So it doesn't surprise me that someone else can experience mixed automatic motions from different vehicles, leaving it in an improper condition. E.g. no key to remove (from Start-button keyless-fob vehicles), plus no shift out of a moving gear (from a manual transmission), plus no parking brake (from folks (not me) afraid of it freezing in winter weather), could lead to OP's incident.
     
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  9. spudnut

    spudnut Junior Member

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    As most have figured out, the 4 is a stick shift, though why I didn't have it in 1 st. gear when I shut it off is beyond me. I should also mention the PIP is only the second vehicle I've owned, until last year anyway, with an automatic tranny, (OK, CVT), and I'm 70. One day, going 35 on the main drag through the small town that's on the way to my rural home, as I pass the one and only local watering hole, I see there is someone there I need to talk to, so I make a snap decision to pull in, and stomp down on the non existent clutch pedal, prior to down shifting, before remembering there is a brake pedal there now. No harm done but pretty embarrassing. The first comment I heard as I walked in was, "I think you've had enough." Hadn't had any, to be clear.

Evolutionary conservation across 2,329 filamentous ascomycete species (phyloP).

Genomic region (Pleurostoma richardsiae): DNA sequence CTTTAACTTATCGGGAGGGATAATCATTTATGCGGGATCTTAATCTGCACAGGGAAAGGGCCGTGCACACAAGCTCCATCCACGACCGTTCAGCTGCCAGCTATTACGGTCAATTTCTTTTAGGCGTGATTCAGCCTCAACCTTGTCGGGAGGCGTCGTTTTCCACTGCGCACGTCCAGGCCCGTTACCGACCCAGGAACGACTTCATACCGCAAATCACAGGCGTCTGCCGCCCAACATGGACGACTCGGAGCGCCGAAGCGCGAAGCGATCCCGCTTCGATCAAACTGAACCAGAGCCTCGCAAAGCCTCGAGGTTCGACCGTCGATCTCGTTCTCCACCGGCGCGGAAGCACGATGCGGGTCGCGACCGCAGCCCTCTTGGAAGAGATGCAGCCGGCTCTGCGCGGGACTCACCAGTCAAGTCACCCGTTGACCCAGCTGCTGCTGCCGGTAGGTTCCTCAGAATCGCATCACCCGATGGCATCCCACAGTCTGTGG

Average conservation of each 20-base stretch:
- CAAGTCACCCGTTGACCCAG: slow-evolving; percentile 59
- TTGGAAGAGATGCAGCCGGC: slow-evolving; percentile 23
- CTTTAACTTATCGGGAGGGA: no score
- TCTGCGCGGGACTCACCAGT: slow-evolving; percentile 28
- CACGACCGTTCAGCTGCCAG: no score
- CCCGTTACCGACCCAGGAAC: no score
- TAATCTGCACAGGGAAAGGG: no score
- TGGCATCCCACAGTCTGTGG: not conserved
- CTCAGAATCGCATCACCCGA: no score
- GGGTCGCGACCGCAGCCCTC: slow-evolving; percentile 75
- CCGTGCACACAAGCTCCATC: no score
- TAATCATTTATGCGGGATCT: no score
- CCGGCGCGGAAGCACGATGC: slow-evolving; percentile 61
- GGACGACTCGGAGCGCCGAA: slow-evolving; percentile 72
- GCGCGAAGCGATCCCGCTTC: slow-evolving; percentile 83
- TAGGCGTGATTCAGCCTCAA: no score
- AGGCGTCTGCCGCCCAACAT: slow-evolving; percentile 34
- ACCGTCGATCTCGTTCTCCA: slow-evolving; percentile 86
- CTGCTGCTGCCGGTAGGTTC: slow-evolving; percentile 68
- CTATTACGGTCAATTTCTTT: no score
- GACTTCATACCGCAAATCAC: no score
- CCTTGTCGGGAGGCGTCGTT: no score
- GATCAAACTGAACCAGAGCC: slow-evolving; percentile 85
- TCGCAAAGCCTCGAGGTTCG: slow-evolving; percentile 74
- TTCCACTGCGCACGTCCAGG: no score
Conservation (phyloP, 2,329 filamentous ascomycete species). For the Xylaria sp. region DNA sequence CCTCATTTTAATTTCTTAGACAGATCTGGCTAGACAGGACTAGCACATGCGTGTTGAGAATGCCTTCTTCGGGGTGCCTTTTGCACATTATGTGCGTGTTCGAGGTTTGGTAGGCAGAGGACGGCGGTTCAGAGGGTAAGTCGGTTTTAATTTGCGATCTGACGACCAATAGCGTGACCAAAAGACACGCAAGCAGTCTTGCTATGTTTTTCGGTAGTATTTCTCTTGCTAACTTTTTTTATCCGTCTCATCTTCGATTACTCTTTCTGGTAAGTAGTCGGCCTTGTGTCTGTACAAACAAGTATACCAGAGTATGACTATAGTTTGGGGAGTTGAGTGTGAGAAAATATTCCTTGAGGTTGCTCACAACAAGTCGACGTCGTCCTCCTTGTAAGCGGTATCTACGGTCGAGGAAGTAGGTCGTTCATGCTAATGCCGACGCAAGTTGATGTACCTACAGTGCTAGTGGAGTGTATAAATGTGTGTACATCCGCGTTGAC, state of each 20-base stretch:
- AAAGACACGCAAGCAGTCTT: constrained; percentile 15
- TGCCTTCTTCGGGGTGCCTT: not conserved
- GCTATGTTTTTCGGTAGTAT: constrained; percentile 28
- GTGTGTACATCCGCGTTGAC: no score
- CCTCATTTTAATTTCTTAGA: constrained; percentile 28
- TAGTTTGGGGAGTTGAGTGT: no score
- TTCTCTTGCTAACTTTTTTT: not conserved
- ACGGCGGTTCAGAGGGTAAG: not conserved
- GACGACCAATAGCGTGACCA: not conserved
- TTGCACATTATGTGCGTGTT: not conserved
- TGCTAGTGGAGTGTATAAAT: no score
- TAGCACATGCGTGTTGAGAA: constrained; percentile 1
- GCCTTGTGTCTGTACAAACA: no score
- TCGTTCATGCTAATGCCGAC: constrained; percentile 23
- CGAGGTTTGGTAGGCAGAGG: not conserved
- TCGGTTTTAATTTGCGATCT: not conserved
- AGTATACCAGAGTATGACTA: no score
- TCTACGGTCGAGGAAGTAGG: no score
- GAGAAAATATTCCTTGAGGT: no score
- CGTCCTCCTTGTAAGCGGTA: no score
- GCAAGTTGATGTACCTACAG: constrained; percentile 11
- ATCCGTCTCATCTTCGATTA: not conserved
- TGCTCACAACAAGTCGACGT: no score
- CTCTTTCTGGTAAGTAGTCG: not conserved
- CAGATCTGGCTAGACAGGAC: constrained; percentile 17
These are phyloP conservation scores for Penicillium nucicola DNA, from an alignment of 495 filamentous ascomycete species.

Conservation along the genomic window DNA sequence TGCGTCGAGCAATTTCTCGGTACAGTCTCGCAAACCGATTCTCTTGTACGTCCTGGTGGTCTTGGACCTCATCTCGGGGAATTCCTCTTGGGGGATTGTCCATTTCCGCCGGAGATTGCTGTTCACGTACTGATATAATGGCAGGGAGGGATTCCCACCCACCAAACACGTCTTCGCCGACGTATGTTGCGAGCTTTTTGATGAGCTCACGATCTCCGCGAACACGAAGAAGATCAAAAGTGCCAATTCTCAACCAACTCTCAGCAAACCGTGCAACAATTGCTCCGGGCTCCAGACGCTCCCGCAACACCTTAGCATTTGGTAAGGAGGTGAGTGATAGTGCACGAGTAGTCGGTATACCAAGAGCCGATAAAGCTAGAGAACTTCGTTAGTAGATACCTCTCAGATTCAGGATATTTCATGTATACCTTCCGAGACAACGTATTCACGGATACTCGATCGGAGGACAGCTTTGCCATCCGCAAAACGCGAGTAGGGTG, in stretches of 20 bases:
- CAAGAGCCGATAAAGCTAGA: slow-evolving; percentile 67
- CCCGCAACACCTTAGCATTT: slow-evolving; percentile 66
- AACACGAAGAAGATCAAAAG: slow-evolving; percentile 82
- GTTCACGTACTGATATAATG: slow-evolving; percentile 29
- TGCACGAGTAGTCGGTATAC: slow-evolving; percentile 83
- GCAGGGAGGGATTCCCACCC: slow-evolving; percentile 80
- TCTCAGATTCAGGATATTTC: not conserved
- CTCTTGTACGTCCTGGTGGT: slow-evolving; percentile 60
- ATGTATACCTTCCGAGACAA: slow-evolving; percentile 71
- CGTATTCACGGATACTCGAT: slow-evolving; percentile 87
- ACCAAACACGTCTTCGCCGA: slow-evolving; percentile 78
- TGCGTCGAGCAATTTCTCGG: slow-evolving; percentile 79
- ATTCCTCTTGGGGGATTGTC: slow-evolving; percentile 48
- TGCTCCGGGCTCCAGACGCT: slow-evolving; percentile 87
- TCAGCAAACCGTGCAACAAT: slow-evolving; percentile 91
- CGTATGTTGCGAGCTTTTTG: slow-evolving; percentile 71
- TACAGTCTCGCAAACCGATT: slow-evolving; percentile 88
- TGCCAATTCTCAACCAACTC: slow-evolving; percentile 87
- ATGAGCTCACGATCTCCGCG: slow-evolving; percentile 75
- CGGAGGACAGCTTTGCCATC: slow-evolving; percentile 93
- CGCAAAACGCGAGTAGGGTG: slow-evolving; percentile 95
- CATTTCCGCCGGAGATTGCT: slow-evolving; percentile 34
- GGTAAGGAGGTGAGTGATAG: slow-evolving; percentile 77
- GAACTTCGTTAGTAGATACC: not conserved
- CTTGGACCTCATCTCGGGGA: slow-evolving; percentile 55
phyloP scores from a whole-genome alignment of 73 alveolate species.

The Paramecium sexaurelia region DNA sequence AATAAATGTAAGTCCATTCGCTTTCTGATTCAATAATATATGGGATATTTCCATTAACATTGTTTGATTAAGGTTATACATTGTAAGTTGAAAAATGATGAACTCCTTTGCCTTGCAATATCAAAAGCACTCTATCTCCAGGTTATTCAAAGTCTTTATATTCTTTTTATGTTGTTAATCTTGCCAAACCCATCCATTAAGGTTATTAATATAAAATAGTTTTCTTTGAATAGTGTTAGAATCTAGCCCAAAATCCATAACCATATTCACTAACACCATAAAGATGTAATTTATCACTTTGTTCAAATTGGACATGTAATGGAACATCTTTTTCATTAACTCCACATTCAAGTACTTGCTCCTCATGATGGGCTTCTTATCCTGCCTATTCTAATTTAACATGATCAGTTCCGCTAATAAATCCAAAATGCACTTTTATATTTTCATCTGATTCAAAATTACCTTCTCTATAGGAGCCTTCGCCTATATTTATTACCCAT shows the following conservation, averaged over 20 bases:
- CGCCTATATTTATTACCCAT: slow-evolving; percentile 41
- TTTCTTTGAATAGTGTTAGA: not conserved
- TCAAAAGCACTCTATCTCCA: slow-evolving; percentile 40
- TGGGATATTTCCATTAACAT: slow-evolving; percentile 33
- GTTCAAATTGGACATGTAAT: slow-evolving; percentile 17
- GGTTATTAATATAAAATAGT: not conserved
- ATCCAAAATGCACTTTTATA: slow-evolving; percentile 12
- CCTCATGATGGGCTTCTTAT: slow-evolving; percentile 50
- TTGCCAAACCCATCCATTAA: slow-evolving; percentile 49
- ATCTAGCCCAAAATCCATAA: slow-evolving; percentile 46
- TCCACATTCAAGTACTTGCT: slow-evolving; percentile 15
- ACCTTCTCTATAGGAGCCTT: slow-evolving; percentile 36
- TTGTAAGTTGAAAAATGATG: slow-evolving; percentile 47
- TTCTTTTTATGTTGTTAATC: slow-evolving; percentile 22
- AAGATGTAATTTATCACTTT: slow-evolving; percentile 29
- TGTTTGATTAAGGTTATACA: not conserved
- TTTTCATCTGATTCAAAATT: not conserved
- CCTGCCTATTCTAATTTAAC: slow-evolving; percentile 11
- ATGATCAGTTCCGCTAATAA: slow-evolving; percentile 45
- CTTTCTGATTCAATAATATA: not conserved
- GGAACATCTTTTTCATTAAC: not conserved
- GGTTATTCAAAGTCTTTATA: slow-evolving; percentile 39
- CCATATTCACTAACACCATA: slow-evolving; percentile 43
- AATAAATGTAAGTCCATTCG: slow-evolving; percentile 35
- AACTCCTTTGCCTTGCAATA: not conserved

In my defense somewhat, I drive a range of vehicles from my 55,000 pound crane truck, down to the Prius, and it's amazing things like this don't happen more often. I also fly a small plane several times a week, depending on the weather, and operate the crane, so I have that whole hand/eye coordination figured out, I thought, so even worse for me to do what I did with the RAV4, damn Prius!
     
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  10. Mendel Leisk

    Mendel Leisk Titanic Social Director

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    Geesh, no moss growing on you. (y)
     
  11. fuzzy1

    fuzzy1 Senior Member

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    My spouse, never ever having lived in a household with a traditional automatic transmission, occasionally does that with rental cars. Ouch!

    I learned to drive on a mixed household & farm fleet, so learned to hit the 'clutch' in a slower, more measured fashion.